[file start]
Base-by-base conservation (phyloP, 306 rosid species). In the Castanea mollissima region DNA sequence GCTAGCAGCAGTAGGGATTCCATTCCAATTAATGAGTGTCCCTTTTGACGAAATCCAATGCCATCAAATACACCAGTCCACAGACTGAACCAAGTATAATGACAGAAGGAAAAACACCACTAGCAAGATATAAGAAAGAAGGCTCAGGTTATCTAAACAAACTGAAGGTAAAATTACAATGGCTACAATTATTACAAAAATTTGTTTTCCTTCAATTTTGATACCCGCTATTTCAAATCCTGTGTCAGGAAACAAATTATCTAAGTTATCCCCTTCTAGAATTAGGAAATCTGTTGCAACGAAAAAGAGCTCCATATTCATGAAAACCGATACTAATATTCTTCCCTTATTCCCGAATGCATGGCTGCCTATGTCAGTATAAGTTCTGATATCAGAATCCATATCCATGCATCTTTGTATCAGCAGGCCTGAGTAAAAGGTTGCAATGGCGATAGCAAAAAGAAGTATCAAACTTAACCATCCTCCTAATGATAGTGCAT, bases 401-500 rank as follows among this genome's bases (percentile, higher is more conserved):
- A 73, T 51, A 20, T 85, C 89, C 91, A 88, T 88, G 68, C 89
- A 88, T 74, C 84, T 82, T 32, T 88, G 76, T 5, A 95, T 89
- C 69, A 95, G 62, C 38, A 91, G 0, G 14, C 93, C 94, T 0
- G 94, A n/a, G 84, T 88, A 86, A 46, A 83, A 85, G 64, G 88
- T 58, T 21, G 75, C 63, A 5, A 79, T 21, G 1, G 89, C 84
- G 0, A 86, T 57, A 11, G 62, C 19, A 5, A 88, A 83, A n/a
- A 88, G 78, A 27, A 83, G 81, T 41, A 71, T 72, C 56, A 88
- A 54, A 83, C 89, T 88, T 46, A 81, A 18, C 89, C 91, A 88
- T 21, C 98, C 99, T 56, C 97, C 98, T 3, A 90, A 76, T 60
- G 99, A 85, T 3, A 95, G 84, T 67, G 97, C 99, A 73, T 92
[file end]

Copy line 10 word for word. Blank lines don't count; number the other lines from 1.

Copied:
- T 21, C 98, C 99, T 56, C 97, C 98, T 3, A 90, A 76, T 60